With technology evolving the way we take photos, it is much easier to take a hidden photo than during the 19th century.
Most of the photos from the 1800s are mainly seated, posed images that somehow give the impression that everyone in the 1800s was elegant and composed. But, even back then, it was possible to take hidden photos of people without them knowing. But it wasn't that easy.
A clever Norwegian student, Carl Stormer, has provided us with a hidden glimpse of life in the 1890s. Stormer, who was born in 1874, died in 1967. He was a student of mathematics when he purchased his first hidden camera. Even back then, the spyware's lens was so small that it fitted through the buttonhole of a vest. There was a cord that led down to the pocket, which allowed them to secretly take photos.
It was, however, a secret crush that led him toward photography. In his biography Fellows of the Royal Society, Stormer wrote the following. "When I was a young man at Oslo University, I fell in love with a lady whom I did not know and with whom I was too bashful to become acquainted."
Wishing to at least have a picture of her, he decided that this was possible only by taking her photograph himself, without her knowing.
Even though the love affair came of nothing, his love for photography grew, and he continued to capture images. He loved snapping surreptitious pictures of people on Karl Johansgate, the main street in Oslo, while studying from 1893 to 1897.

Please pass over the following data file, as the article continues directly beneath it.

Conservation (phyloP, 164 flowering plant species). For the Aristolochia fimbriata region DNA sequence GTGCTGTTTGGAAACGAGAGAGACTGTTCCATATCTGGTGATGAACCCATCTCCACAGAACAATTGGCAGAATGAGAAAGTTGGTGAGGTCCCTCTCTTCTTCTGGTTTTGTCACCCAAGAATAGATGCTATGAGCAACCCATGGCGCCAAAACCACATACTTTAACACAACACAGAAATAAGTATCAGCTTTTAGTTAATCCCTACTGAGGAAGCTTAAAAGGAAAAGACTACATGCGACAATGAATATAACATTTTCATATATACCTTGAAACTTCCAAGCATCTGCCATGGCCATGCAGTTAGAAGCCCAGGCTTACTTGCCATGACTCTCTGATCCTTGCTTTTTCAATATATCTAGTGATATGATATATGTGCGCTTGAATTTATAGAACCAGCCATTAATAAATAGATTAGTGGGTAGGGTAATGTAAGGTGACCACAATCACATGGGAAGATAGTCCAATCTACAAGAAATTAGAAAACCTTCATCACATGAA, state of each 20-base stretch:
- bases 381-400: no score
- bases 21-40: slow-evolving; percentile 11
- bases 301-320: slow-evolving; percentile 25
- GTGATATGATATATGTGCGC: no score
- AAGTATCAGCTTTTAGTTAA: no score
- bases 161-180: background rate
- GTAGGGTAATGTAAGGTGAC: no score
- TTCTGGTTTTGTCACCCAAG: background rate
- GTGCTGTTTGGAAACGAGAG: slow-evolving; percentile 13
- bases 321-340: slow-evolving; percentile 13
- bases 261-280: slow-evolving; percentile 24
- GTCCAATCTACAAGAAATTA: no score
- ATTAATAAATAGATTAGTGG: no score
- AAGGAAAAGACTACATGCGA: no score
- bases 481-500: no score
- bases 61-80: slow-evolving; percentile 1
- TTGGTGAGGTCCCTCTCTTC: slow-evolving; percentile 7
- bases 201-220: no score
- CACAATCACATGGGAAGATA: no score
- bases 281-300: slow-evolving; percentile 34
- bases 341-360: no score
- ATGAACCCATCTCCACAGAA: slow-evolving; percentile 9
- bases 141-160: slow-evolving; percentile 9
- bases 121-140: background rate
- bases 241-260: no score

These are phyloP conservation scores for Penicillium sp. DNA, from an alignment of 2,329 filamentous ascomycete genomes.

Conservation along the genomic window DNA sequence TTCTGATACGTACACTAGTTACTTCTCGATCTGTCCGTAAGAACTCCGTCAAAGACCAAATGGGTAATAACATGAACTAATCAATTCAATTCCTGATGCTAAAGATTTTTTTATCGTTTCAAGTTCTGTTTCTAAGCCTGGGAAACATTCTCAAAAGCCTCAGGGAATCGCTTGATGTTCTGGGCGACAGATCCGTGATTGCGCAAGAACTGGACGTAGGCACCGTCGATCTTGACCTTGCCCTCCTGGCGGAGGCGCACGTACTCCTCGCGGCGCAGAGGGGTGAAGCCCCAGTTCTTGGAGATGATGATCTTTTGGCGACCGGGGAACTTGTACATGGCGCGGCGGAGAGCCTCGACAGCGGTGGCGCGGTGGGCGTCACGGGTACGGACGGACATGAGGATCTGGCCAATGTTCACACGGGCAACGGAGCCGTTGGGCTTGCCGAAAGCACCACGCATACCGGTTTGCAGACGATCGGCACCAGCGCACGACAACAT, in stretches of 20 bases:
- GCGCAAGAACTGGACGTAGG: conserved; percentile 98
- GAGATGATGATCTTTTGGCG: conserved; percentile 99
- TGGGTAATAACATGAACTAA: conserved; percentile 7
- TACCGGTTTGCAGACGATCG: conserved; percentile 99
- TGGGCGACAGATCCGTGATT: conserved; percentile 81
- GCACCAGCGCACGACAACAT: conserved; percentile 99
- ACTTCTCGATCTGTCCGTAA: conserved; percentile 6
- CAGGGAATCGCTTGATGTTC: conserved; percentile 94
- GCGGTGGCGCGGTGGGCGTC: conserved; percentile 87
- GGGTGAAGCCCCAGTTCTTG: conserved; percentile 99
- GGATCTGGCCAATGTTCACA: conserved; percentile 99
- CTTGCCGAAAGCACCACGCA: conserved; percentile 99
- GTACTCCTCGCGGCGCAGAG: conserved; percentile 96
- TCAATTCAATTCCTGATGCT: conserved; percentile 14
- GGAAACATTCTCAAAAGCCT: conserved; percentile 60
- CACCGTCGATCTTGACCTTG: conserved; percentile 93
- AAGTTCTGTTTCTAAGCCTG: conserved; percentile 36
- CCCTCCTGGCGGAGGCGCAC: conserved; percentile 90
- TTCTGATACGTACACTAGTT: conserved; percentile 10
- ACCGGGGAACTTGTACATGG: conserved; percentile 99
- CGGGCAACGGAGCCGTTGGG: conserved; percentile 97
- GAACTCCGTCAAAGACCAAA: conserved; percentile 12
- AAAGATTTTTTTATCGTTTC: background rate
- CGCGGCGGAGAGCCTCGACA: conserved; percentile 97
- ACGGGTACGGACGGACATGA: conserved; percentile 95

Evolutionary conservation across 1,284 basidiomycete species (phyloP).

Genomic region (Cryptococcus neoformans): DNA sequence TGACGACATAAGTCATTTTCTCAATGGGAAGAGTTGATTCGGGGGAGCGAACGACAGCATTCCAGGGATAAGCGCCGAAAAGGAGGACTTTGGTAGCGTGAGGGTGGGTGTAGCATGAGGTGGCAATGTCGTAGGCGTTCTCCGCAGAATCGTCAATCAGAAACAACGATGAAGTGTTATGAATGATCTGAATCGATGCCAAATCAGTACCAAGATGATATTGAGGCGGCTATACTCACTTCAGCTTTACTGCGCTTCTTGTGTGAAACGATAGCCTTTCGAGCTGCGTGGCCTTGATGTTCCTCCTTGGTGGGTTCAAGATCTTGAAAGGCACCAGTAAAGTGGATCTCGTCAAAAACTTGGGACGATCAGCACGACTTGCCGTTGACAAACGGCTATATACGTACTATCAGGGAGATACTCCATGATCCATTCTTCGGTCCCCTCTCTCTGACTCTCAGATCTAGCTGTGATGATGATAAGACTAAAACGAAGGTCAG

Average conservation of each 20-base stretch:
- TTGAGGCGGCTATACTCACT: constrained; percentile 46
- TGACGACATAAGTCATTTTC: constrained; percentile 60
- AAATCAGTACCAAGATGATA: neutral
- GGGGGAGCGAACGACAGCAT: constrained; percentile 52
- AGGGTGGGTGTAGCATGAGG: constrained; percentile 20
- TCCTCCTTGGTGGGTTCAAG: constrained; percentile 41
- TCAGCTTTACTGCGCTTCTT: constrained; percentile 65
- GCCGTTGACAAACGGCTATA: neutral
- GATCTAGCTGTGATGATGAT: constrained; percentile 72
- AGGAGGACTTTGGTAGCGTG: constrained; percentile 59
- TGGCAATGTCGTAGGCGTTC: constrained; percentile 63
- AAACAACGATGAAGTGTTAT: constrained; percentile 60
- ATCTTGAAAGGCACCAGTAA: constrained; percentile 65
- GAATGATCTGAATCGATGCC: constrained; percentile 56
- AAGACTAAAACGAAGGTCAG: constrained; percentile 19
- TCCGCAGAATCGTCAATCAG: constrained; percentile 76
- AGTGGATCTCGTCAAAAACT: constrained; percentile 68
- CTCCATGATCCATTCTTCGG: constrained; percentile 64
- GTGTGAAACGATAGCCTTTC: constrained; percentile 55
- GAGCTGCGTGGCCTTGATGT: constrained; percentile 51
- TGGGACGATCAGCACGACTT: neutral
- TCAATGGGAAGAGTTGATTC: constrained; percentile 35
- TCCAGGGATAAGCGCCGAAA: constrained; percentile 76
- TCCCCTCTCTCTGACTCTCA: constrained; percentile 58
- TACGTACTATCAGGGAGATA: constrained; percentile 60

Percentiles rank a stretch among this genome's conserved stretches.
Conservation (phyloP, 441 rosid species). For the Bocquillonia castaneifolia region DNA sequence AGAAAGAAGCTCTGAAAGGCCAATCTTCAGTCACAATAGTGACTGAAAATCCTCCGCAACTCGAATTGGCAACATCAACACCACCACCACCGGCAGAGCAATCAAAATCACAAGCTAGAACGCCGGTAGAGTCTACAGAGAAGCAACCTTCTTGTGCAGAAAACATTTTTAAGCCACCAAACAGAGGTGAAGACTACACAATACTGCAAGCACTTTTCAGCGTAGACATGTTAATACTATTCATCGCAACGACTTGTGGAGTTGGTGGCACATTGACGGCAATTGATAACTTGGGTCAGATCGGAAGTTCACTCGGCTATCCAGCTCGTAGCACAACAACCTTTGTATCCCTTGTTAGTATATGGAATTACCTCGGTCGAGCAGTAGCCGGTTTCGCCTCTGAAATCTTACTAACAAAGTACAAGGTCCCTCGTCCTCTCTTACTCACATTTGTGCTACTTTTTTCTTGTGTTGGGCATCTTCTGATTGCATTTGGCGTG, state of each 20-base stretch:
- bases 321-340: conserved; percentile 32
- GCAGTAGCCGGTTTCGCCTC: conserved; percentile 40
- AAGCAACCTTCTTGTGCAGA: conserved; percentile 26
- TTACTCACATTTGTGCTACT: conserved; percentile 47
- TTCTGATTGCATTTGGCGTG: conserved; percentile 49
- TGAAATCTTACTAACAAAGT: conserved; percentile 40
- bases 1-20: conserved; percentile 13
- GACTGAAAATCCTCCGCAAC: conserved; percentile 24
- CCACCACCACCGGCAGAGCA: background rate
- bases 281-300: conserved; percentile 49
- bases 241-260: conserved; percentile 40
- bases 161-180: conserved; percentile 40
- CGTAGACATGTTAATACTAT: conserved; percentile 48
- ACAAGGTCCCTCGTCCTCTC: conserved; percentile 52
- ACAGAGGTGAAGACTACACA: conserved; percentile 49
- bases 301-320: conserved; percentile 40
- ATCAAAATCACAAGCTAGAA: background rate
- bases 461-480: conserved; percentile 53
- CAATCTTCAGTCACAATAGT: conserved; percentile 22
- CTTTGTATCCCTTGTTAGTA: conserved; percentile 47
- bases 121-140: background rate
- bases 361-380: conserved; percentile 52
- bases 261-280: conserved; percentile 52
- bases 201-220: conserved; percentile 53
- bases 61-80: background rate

As a result, Størmer took close to 500 hidden images of various people in casual and relaxed states. Friendly salutations and suspicious glances play out across his work, which was a result of Størmer greeting his subjects and then snap away as they approached. These photos serve as some of the first examples of street photography in history.
He was known for closely studying the Aurora Borealis and never left behind his photography roots. He was, however, a successful mathematician and physicist and taught at the University of Oslo for 43 years.
When Størmer was close to his 70s, he arranged an exhibition of his street photography for all to see.
Nowadays, portions of his work, including his photos and texts on astrophotography for amateurs, are available for all to remember him.